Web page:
Presentation on theme: "Participants were 1,286 general and special education students enrolled in grades third through eighth. Participants represented five (two elementary and."— Presentation transcript:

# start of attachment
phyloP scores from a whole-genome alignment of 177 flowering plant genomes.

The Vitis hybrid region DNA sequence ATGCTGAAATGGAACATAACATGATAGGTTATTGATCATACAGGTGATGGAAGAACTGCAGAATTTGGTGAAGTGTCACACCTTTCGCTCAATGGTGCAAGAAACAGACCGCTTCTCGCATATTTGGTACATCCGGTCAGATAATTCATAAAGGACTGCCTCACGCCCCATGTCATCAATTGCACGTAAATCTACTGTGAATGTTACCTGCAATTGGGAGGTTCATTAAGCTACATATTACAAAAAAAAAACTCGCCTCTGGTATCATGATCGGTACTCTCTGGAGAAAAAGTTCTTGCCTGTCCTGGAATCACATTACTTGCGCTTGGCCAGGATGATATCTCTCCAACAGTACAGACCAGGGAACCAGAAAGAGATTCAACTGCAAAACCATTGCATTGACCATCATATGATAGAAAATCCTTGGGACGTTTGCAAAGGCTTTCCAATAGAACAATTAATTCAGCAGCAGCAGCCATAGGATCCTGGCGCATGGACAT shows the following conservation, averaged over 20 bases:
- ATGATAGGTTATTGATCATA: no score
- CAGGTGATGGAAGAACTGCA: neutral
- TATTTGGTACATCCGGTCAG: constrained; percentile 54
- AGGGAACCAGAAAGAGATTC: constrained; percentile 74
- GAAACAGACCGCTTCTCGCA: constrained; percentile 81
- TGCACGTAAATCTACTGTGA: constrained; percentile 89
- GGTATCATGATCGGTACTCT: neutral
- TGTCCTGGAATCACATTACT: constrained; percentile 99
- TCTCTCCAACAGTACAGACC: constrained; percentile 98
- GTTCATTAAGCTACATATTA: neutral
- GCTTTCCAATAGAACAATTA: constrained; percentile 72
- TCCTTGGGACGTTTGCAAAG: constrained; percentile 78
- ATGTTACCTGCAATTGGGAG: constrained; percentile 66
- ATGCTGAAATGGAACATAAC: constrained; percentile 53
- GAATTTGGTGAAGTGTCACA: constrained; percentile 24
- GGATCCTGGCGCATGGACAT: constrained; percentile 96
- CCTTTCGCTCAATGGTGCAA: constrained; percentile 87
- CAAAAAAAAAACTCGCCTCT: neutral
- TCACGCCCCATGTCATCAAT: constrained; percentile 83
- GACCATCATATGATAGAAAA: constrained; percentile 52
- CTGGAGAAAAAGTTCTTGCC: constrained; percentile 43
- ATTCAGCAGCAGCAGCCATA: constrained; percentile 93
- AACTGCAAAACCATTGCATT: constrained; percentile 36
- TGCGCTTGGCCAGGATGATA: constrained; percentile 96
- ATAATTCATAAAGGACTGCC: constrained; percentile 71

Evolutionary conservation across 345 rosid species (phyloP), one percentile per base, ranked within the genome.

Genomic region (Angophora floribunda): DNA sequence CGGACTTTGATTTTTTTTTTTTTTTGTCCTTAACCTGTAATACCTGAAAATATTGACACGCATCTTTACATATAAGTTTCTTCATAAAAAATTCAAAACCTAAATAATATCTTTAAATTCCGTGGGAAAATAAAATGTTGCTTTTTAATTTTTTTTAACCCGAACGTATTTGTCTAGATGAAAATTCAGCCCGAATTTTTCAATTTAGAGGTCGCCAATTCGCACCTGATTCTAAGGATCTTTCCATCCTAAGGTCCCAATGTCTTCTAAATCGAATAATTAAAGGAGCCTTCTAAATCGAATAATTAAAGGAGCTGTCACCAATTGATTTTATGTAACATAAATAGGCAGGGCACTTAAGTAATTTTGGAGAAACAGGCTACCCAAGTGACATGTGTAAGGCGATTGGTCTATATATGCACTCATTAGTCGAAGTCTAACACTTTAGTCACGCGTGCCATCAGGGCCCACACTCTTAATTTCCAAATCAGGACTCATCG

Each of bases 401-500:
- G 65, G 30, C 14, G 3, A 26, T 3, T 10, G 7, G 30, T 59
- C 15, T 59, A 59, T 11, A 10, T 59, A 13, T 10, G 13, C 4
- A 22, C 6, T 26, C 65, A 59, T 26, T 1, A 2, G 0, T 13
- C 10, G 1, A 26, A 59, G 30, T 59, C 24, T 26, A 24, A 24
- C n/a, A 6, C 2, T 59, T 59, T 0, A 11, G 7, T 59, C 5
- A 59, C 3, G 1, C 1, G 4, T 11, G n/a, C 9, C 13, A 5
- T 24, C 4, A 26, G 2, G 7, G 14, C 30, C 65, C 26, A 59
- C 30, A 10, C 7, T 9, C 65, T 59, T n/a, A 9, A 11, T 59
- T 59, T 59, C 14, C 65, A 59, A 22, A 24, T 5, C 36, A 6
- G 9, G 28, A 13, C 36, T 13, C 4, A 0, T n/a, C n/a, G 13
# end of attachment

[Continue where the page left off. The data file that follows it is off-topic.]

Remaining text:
Participants were 1,286 general and special education students enrolled in grades third through eighth. Participants represented five (two elementary and three middle) schools in a rural southeastern school district. The ethnic breakdown of the sample was 94.5% Caucasian; 3.2% Hispanic; 1.4% African-American; 0.5% Asian; and 0.2% Native American. Participants came from predominantly middle to lower class SES backgrounds. Students were administered grade level M-CBM probes from the AIMSweb system during the districts regularly scheduled fall, winter, and spring benchmarks in the 2006-2007 school year. All M-CBM probes were group-administered and scored by the districts school psychologists, classroom teachers, and teaching assistants who had been thoroughly trained to administer and score these measures. Each students response was scored for digits correct. The TCAP Achievement Test was administered in the spring of 2007 by classroom teachers. The mathematics composite scores from the TCAP were used in the analyses. Researchers used a regression analysis to determine if significant correlations existed between fall, winter, and spring M-CBM benchmarks and the mathematics scaled scores on the TCAP Achievement Test. Sara B. Reynolds and Jamie Y. Fearrington, Ph.D., NCSP The Predictive Validity of Mathematics Curriculum-Based Measurement Sara B. Reynolds and Jamie Y. Fearrington, Ph.D., NCSP Appalachian State University, Boone, NC Sara McCane-Bowling, Ph.D., NCSP and Christy A. Sorrell, Ph.D., NCSP Little Tennessee Valley Educational Cooperative, Loudon, TN ABSTRACT This study analyzed correlations between Mathematics Curriculum-Based Measurement (M- CBM) benchmark scores and performance on the Tennessee Comprehensive Assessment Program (TCAP), a state mandated high stakes test. Participants were 1,286 students enrolled in grades 3-8 in a rural southeastern school system. A linear regression model was used to investigate our research questions. Specifically, this study sought to determine to what degree are the fall, winter, and spring M-CBM scores correlated with TCAP results, if there are differences in M-CBM and TCAP correlations between the various grade levels, and if there are temporal differences in M- CBM and TCAP correlations based upon the time of the benchmarking (i.e. fall, winter, and spring). METHOD BACKGROUND RESULTS and CONCLUSIONS TABLES For more information, email email@example.com This study suggests M-CBM benchmarking probes are moderate predictors of student performance in mathematics on the TCAP. Pearson r coefficients between M-CBM and TCAP scores for grades 3-8 ranged from.244 to.497 Spring M-CBM scores were found to be more highly correlated to TCAP scores for grades 5 and 7. This study did not find a significant difference in correlations among the range of grades assessed. The major goal of this study was to contribute to the growing body of evidence indicating that M-CBM is a valuable tool for screening students who are at risk for academic failure. Results provide empirical support for the use of M-CBM as a screener for academic needs. Additionally, M-CBM appears to be moderately capable of predicting performance on high stakes tests, such as the TCAP. Researchers should continue to investigate the tools that may serve as early indicators of intervention needs in the mathematics area. Early identification of at-risk students is needed in order to increase the mathematical proficiency of all students. Continued research into the psychometric properties of M-CBM is relevant and needed, especially given the amount of evidence in this area (as compared to other academic areas such as reading.) CohortNMeanSDPearson r Grade 3 Fall M-CBM20414.686.22.416** Winter M-CBM20923.307.71.481** Spring M-CBM20927.279.26.413** TCAP222482.5429.73 CohortNMeanSDPearson r Grade 4 Fall M-CBM22930.7911.60.465** Winter M-CBM23138.3913.75.321** Spring M-CBM23747.3217.42.244** TCAP246501.1637.39 CohortNMeanSDPearson r Grade 5 Fall M-CBM29328.7011.59.436** Winter M-CBM30836.7215.72.434** Spring M-CBM29241.3916.48.456** TCAP321507.7135.38 CohortNMeanSDPearson r Grade 6 Fall M-CBM26822.214.171.1245** Winter M-CBM26332.6213.16.485** Spring M-CBM26429.9113.31.385** TCAP284522.1244.39 CohortNMeanSDPearson r Grade 7 Fall M-CBM30632.7612.59.398** Winter M-CBM30140.8615.48.418** Spring M-CBM22739.1116.15.453** TCAP323530.4344.97 CohortNMeanSDPearson r Grade 8 Fall M-CBM30835.5913.974.497** Winter M-CBM30746.5216.556.344** Spring M-CBM15442.2417.660.264** TCAP32554206147.54 Note: ** p <.001 TCAP = Tennessee Comprehensive Assessment Program. M-CBM = Math Curriculum Based Measurement. The TCAP means and standard deviations are scaled scores. M-CBM scores are raw scores of digits correct per minute. Tables 1-6 Descriptive Statistics and Correlations between M-CBM and TCAP scores by Grade Given the increased accountability required by NCLB and IDEIA, students that are not on track to meet identified goals must be identified early and data should be utilized to show evidence regarding their progress in all basic academic areas. Along with other evidenced-based tools, public schools are increasingly utilizing curriculum- based measurement as part of a three-tier problem solving model, designed to assess the general student population and provide early intervention to children determined to have educational needs beyond the scope of what the general curriculum can provide. To assist in achieving the ultimate goal of increasing the number of students who score proficient on high stakes tests, many schools are incorporating CBM within RtI models to proactively screen for skill deficits and provide early intervention to students in need. Given the particular emphasis of current educational reform, researchers should continue to investigate the effectiveness of CBM as an academic screener. A focus on M-CBM is highly important since there has been significantly less research into its utility when compared to other academic areas such as reading.